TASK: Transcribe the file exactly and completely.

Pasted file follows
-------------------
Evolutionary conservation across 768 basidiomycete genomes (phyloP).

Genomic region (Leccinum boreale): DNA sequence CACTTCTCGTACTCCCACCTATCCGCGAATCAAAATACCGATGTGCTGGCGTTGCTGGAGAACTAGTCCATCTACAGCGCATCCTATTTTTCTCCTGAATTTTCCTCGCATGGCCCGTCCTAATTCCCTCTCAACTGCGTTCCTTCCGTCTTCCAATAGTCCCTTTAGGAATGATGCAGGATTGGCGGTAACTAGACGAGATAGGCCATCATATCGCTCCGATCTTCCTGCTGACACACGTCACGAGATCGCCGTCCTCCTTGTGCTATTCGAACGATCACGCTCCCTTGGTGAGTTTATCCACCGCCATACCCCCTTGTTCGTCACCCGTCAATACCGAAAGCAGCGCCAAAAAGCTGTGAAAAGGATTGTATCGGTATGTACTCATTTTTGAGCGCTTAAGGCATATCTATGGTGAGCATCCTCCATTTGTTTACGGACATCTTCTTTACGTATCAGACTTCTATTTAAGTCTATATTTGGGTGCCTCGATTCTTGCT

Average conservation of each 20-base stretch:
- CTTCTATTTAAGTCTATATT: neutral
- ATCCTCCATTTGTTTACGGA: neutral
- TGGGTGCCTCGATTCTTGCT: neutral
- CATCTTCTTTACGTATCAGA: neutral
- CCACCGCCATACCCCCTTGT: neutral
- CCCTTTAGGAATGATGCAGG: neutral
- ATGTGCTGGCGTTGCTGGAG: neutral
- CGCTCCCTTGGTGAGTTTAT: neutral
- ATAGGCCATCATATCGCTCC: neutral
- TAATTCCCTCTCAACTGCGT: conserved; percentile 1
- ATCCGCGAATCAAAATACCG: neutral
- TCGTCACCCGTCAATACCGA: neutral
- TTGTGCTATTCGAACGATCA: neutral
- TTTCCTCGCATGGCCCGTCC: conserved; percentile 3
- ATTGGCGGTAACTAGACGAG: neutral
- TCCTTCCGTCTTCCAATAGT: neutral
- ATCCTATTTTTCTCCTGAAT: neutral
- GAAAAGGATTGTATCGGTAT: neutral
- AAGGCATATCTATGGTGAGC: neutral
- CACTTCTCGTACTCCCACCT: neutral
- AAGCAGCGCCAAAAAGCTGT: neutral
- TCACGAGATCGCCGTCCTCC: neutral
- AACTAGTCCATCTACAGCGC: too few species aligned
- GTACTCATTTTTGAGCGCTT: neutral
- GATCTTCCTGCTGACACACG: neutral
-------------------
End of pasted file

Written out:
Evolutionary conservation across 768 basidiomycete genomes (phyloP).

Genomic region (Leccinum boreale): DNA sequence CACTTCTCGTACTCCCACCTATCCGCGAATCAAAATACCGATGTGCTGGCGTTGCTGGAGAACTAGTCCATCTACAGCGCATCCTATTTTTCTCCTGAATTTTCCTCGCATGGCCCGTCCTAATTCCCTCTCAACTGCGTTCCTTCCGTCTTCCAATAGTCCCTTTAGGAATGATGCAGGATTGGCGGTAACTAGACGAGATAGGCCATCATATCGCTCCGATCTTCCTGCTGACACACGTCACGAGATCGCCGTCCTCCTTGTGCTATTCGAACGATCACGCTCCCTTGGTGAGTTTATCCACCGCCATACCCCCTTGTTCGTCACCCGTCAATACCGAAAGCAGCGCCAAAAAGCTGTGAAAAGGATTGTATCGGTATGTACTCATTTTTGAGCGCTTAAGGCATATCTATGGTGAGCATCCTCCATTTGTTTACGGACATCTTCTTTACGTATCAGACTTCTATTTAAGTCTATATTTGGGTGCCTCGATTCTTGCT

Average conservation of each 20-base stretch:
- CTTCTATTTAAGTCTATATT: neutral
- ATCCTCCATTTGTTTACGGA: neutral
- TGGGTGCCTCGATTCTTGCT: neutral
- CATCTTCTTTACGTATCAGA: neutral
- CCACCGCCATACCCCCTTGT: neutral
- CCCTTTAGGAATGATGCAGG: neutral
- ATGTGCTGGCGTTGCTGGAG: neutral
- CGCTCCCTTGGTGAGTTTAT: neutral
- ATAGGCCATCATATCGCTCC: neutral
- TAATTCCCTCTCAACTGCGT: conserved; percentile 1
- ATCCGCGAATCAAAATACCG: neutral
- TCGTCACCCGTCAATACCGA: neutral
- TTGTGCTATTCGAACGATCA: neutral
- TTTCCTCGCATGGCCCGTCC: conserved; percentile 3
- ATTGGCGGTAACTAGACGAG: neutral
- TCCTTCCGTCTTCCAATAGT: neutral
- ATCCTATTTTTCTCCTGAAT: neutral
- GAAAAGGATTGTATCGGTAT: neutral
- AAGGCATATCTATGGTGAGC: neutral
- CACTTCTCGTACTCCCACCT: neutral
- AAGCAGCGCCAAAAAGCTGT: neutral
- TCACGAGATCGCCGTCCTCC: neutral
- AACTAGTCCATCTACAGCGC: too few species aligned
- GTACTCATTTTTGAGCGCTT: neutral
- GATCTTCCTGCTGACACACG: neutral